Friday 16 March 2012

The Barrie Gaol

Today I came across the Barrie Gaol, an imposing structure sitting atop a hill overlooking the city. Also known as the Simcoe County Court-House and Gaol, the site sits abandoned. I walked around hoping there would be a entrance to go in and look around but the site is completely shut up.

The plaque reads: In 1837 the Simcoe District was established and authority was given for erecting a district court-house and gaol at Barrie. The gaol was begun in 1840, the court-house a year later, and both were completed in 1842. An important county judicial and administrative center, the court-house was enlarged in 1877 and demolished in 1976. The gaol, designed by Thomas Young of Toronto and constructed of Lake Couchiching limestone by Charles Thompson, a builder and steamboat owner, is one of the few in Ontario based on the nineteenth century radial design concept. In 1862 the east wing and outer walls were constructed, and the present roof and lantern replaced a portion of the originally castellated central section. The gaoler's residence was added in 1902.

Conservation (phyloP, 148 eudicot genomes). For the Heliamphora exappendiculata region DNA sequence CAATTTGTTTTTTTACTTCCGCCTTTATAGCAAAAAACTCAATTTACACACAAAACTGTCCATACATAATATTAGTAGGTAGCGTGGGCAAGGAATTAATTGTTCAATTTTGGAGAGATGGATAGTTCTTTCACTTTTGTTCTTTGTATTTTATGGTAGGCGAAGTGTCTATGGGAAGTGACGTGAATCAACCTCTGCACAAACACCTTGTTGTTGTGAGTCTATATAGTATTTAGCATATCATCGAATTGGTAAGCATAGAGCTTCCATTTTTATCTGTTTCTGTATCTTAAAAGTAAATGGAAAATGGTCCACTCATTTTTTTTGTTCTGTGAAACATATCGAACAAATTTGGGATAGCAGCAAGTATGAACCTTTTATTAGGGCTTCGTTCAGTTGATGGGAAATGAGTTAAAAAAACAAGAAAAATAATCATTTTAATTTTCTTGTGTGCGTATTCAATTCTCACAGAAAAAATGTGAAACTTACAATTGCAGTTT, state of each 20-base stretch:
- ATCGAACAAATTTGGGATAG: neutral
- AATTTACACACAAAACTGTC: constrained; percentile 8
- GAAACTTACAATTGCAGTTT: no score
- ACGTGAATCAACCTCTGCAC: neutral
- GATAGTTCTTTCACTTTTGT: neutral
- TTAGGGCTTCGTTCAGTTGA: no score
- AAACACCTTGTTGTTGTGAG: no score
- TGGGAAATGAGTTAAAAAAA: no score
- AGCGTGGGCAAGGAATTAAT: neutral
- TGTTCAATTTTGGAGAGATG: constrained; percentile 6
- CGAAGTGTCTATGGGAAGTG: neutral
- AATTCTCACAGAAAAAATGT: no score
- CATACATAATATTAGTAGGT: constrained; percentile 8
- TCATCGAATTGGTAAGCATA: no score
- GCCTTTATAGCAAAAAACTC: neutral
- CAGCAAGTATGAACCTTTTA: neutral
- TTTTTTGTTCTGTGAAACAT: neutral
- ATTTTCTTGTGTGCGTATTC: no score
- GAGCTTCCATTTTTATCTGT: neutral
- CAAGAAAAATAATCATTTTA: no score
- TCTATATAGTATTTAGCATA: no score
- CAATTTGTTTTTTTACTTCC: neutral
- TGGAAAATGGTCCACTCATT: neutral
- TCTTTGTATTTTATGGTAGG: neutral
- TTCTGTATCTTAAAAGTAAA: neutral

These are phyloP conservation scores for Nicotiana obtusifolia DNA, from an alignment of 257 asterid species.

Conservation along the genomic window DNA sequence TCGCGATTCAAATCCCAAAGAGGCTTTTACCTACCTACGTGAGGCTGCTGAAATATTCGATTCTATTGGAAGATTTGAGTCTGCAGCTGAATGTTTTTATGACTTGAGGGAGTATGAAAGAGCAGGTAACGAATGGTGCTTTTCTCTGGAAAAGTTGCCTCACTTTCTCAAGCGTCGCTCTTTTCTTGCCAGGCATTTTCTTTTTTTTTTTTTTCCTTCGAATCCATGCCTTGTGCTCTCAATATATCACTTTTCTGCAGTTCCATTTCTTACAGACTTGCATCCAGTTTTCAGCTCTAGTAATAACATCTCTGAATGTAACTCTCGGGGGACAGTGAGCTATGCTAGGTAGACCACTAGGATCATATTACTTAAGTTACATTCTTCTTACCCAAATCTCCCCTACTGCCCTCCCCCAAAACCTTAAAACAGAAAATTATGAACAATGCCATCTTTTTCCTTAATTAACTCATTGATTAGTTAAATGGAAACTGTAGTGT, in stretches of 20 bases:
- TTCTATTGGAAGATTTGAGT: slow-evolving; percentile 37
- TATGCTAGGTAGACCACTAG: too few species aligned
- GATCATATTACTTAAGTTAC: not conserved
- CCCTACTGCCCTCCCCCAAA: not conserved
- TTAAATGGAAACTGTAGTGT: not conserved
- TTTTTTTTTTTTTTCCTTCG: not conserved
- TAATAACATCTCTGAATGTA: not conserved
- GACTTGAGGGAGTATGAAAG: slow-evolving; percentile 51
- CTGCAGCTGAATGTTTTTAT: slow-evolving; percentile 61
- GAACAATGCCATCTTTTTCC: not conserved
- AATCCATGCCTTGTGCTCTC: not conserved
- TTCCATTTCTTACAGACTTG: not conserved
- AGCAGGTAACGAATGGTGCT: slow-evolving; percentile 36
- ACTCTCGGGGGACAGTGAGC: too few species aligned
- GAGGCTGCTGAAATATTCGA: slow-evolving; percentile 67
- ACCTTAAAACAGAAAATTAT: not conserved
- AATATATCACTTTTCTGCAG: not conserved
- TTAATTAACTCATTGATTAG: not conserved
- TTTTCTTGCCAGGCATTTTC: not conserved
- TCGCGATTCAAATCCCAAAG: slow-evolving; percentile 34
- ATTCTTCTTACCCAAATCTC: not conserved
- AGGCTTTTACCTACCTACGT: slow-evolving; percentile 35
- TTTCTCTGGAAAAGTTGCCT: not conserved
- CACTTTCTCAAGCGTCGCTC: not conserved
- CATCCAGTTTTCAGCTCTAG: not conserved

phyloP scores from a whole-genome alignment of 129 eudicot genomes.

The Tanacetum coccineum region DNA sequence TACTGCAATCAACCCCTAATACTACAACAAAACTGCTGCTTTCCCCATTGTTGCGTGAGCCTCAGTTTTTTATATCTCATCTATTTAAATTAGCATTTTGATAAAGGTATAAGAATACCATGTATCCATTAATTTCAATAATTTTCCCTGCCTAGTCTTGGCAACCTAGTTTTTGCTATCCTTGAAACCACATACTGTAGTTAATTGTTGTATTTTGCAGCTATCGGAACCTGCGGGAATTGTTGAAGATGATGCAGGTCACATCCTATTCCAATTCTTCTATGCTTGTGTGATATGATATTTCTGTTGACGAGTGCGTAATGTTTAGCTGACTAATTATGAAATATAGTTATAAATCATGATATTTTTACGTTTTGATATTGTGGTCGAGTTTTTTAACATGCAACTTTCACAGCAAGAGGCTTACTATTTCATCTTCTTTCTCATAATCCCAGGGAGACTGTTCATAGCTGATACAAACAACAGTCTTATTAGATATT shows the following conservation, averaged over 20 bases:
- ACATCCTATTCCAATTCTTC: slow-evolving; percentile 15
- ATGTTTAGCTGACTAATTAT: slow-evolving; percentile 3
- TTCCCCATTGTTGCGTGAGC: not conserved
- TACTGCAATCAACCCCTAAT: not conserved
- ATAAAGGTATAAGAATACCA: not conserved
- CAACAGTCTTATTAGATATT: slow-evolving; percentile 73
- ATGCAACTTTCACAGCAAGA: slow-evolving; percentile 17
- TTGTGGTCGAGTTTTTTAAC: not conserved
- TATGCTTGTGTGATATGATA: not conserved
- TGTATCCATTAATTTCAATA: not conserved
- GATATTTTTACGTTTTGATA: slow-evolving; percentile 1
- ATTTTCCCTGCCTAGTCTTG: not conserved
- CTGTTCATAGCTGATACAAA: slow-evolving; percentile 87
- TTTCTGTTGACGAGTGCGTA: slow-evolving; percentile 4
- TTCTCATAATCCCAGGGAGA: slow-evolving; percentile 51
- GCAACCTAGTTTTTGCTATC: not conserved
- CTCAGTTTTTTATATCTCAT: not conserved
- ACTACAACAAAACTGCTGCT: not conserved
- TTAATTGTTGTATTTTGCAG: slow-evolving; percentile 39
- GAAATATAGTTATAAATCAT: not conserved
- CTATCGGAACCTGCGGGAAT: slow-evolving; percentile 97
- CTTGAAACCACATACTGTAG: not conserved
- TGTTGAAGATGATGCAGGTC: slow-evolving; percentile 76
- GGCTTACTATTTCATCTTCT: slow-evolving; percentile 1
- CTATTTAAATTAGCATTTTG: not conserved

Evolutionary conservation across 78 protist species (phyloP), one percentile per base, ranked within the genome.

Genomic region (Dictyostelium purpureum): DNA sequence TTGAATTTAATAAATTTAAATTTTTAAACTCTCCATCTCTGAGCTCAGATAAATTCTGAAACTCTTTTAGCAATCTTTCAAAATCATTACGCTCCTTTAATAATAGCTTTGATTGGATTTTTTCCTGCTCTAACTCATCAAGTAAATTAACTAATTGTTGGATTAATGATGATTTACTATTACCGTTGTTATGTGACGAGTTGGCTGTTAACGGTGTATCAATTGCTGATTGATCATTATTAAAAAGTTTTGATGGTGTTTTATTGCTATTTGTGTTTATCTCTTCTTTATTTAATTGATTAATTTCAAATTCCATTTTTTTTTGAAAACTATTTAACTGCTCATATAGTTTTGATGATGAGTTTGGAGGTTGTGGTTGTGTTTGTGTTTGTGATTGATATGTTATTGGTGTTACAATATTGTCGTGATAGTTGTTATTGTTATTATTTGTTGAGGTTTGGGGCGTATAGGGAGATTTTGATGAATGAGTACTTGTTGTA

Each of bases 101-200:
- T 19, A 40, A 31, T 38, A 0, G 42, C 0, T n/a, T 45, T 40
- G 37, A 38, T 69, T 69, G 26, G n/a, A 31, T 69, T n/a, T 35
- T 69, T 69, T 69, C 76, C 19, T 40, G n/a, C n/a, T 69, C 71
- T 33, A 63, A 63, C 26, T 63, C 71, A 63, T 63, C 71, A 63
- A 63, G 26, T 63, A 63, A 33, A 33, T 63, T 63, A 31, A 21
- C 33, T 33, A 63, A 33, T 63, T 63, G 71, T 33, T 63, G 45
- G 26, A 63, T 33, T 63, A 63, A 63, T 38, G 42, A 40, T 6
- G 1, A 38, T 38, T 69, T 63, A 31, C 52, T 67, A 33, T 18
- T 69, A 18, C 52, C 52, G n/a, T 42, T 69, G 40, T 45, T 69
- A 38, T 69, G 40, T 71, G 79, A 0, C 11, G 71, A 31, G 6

The gaol is said to be haunted by some of the inmates who died and were buried inside the structure. Lime was then used to destroy the buried bodies. If places can be haunted, this sure would be one of them.

Here are some pictures I took as I walked around. I tried to get artsy with some of them. Click here for an interesting article and some great pictures of the interior.

Tried to incorporate the old and the new here. This is the clock from atop Barrie City Hall poking over top.

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